This is another in series of profiles of health care professionals who have benefited from the Massachusetts Loan Repayment Program. The MLRP works to increase access to comprehensive primary care in underserved areas, by providing up to $50,000 towards outstanding educational loans for health professionals who commit to work at an eligible health care organization for two full-time years.
Today we’re profiling Kate Lufkin, an MLRP alumna who’s a social worker at the South Boston Community Health Center.
Kate planned to continue to medical school and become a physician after she completed her bachelor’s degree in psychology and neuroscience. After graduation she accepted a job at the Harvard School of Public Health (HSPH) where she worked in a clinic on a research study.
At HSPH she discovered that she loved interacting with patients. She enjoyed learning about her patients’ medical histories; helping them to go through questionnaires; and learning about their eating habits and lifestyles. She realized that what she loved most about her job – getting to know patients in a personal way – she would not be able to do as a physician. She decided to change career paths, and enrolled in a graduate social work program.
By reducing the burden of Kate’s student debt, the MLRP played a significant role in Kate’s decision to work at the South Boston Community Health Center and has allowed her to continue working there.
“Financially, if I did not have the MLRP, I would not have been able to stay here as long as I have,” she said. “It was a huge incentive to stay at the Health Center, 100%.”
Participating in the program has allowed Kate to continue to do work with a community and a population that she finds personally rewarding and professionally fulfilling. Although she completed the MLRP several years ago, she continues to call the community health center her professional home.
Kate works with a diverse population at the center. While the facility serves all South Boston residents, Kate tends to work mostly with low-income, underserved patients. “We serve all across the socio-economic spectrum. Our underserved population is not any different from a normal population going into a doctor’s office. People that come into the office want to make changes in their lives, which is a common theme among people and isn’t necessarily dependent on their socio-economic status.”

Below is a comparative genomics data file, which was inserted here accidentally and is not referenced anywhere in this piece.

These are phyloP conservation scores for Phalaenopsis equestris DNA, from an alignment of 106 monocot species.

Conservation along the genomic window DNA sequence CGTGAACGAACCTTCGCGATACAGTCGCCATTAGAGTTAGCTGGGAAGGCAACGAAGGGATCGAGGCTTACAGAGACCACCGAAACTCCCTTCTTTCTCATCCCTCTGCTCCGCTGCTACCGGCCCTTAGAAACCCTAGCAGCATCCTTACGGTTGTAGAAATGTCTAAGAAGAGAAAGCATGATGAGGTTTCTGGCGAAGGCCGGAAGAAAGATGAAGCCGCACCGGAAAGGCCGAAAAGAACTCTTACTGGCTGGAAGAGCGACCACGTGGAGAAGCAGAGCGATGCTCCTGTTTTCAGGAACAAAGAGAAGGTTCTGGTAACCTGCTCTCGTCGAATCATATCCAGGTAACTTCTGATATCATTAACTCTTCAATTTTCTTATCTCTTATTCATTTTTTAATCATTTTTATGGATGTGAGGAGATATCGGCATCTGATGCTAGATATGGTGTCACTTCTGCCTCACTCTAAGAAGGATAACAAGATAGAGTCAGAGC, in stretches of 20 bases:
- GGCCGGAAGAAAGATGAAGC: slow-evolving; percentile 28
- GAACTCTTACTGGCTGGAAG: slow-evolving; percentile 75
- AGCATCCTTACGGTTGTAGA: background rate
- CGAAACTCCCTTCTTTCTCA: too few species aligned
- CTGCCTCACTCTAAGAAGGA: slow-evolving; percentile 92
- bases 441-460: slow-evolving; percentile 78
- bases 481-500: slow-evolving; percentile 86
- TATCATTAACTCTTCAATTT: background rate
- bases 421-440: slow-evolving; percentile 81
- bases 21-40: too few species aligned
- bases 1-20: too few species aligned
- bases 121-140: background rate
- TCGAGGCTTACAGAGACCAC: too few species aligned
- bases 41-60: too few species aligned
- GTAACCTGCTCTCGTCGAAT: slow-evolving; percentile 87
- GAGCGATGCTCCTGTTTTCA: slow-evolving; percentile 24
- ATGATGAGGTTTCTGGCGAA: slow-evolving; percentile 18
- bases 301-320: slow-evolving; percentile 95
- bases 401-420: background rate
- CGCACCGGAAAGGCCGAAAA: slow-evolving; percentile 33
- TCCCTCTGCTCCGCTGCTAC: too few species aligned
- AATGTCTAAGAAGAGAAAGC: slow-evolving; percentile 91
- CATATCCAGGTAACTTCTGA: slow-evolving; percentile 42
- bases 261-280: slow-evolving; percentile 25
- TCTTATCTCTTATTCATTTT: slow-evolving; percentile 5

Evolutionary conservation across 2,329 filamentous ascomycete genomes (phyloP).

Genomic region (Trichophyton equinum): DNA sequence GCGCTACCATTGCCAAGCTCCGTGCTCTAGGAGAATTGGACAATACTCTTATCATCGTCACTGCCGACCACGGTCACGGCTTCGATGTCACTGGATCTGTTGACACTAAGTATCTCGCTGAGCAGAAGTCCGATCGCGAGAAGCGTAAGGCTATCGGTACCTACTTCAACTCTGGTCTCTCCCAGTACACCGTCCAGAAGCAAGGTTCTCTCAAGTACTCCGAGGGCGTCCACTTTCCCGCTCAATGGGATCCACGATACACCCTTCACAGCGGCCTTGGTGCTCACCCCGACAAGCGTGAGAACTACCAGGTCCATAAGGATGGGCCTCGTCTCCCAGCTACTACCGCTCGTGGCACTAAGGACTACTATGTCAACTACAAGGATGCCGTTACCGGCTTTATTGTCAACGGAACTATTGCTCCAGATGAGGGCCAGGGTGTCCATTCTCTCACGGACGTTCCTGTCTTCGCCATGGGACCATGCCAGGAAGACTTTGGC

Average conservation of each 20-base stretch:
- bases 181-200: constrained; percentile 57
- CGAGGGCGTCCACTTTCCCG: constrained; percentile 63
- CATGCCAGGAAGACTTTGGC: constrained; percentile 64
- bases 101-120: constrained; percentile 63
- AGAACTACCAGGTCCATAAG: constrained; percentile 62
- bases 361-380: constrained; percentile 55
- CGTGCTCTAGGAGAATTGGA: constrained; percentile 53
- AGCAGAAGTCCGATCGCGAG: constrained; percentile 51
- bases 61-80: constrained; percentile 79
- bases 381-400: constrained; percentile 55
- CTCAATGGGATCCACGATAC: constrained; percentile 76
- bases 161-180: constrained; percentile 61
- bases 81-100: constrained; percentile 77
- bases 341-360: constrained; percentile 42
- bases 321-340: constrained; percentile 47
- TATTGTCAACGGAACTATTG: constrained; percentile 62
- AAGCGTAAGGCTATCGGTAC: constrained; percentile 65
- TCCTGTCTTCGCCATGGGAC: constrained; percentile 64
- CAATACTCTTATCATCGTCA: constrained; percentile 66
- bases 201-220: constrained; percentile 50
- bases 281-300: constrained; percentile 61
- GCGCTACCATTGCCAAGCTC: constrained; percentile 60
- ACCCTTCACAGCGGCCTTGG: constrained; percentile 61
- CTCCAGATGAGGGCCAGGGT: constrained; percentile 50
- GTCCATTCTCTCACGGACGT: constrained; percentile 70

Working together, we can ensure that all Massachusetts residents – regardless of where or how they live – have access to health care and health services. Learn more about the MLRP and find out whether you or someone you know may qualify.
Weekly Flu Report, December 19, 2014 posted on Dec 19
Rates of flu-like illness increased slightly over the past seven days in Massachusetts, as indicated in the latest weekly flu report. Flu season doesn’t tend to peak until later in February or even March – so there is still plenty of time to get vaccinated …Continue Reading Weekly Flu Report, December 19, 2014
Weekly Flu Report, December 12, 2014 posted on Dec 12
This week’s flu report shows a slight dip in rates of flu-like illness since last week’s report – which is entirely in keeping with the unpredictable nature of flu season. One thing we know for sure is that no matter what, the single best way to …Continue Reading Weekly Flu Report, December 12, 2014
Highlights of the Public Health Council Meeting, December 10, 2014 posted on Dec 10
The December monthly meeting of the Public Health Council featured the consideration of one Determination of Need (DoN) request, two votes on final amendments to existing regulations, and an informational presentation to the Council on a key DPH community initiative. First, the Council took up …Continue Reading Highlights of the Public Health Council Meeting, December 10, 2014